Projects and Research

We use science and innovative technology to drive our management and conservation of terrestrial and aquatic resources. Collaboratively with partners, we seek to effectively meet today’s complex conservation challenges. Learn about a few key projects below.

 

The use, disposal, and accidental releases of contaminants can have unintended consequences for fish, wildlife, and their habitats. Fish and wildlife serve as indicators of our environment’s health and, ultimately, our own. Protecting fish and wildlife from pollution is an important part of our efforts to conserve the natural resources of Washington State. Contaminants specialists and...

Hybridization with harsh paintbrush (Castilleja hispida), one of the preferred host plants for the endangered Taylor’s checkerspot butterfly, poses a potential threat to the threatened golden paintbrush (C. levisecta), another species of conservation emphasis.

To minimize the potential for hybridization, the U.S. Fish and Wildlife Service, the Washington Department of Natural...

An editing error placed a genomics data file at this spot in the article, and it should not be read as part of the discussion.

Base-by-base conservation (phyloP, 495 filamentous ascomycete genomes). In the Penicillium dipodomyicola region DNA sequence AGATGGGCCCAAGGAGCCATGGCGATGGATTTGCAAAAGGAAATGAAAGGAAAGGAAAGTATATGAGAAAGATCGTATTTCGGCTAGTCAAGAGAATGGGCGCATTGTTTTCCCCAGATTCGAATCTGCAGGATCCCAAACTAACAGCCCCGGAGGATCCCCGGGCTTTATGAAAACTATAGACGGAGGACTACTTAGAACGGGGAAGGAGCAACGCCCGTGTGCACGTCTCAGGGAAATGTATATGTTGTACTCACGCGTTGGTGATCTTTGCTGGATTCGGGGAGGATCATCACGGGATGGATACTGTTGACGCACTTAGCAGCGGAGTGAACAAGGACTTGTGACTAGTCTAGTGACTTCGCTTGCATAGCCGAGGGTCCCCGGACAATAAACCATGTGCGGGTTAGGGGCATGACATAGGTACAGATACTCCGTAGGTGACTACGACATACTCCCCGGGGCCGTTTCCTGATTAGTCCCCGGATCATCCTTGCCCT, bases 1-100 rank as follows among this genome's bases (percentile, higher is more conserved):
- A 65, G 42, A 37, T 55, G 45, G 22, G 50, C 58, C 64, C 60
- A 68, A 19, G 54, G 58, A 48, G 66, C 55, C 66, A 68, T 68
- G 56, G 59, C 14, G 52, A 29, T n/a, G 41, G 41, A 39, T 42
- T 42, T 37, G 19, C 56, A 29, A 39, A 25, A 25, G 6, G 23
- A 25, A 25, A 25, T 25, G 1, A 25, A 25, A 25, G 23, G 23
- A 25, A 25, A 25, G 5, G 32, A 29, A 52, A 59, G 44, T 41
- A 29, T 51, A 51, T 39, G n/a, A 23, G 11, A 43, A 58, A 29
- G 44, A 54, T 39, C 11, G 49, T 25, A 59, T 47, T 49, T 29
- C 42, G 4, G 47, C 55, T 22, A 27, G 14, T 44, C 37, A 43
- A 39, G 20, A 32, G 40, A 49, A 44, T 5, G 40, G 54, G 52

Four subspecies of Mazama pocket gopher (Roy Prairie pocket gopher (Thomomys mazama glacialis); Olympia pocket gopher (T. m. pugetensis); Tenino pocket gopher (T. m. tumuli); and Yelm pocket gopher (T. m. yelmensis)) are found only in Thurston County (Olympia, Tenino, and Yelm pocket gophers) and Pierce County (Roy Prairie pocket gopher) in south Puget Sound, Washington.  In April...

The western snowy plover is a federally threatened and state endangered shorebird in Washington State. Only about 100 birds are thought to be in the state and only in Grays Harbor and Pacific Counties, where they nest directly on the beach sand.

On the beach sand, the easily camouflaged plover eggs and nestlings are susceptible to being crushed by humans and vehicles and are...

The population of pygmy rabbits in the Columbia Basin of Washington State is endangered, first listed in 2003. The smallest species of rabbit in North America, this tiny creature has been brought to the brink of extinction by compounding factors that threaten to push it over the edge.  The fracturing of its native shrub-steppe habitat, an increased occurrence of wildfire, and a deadly new...

The U.S. Fish and Wildlife Service Partners for Fish and Wildlife Program has provided funding to the King County Noxious Weed Control Program to control knotweed in the Green/Duwamish River watershed.  Non-native knotweeds are highly invasive plants that pose an enormous challenge to land managers and restoration groups.  The Upper and Middle Green River sub-watersheds had...